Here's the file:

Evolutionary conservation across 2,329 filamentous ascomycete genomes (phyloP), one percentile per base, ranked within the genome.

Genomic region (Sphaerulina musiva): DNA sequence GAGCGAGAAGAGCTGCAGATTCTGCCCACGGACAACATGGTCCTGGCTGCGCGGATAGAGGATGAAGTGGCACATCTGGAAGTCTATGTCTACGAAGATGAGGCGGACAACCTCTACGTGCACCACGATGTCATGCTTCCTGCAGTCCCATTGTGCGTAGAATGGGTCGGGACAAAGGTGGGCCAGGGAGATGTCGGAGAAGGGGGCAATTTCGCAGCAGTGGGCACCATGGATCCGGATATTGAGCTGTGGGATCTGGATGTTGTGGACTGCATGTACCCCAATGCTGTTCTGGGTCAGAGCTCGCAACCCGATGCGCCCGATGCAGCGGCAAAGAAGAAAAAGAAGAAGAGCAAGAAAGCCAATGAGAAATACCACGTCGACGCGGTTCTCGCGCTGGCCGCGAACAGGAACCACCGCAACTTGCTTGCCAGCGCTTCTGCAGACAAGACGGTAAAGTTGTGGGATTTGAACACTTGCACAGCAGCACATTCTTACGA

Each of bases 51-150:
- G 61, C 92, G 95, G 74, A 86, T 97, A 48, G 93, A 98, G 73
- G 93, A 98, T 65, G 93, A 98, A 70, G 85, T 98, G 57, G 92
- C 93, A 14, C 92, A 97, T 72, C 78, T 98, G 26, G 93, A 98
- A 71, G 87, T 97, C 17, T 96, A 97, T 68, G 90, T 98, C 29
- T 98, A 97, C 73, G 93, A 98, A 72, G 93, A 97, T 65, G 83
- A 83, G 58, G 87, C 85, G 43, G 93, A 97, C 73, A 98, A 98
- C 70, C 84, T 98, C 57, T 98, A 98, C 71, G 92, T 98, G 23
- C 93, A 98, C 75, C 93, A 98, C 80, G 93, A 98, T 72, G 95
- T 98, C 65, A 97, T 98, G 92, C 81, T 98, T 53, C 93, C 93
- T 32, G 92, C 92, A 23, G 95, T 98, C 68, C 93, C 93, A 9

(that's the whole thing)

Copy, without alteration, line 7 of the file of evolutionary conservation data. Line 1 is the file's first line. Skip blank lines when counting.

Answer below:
- A 71, G 87, T 97, C 17, T 96, A 97, T 68, G 90, T 98, C 29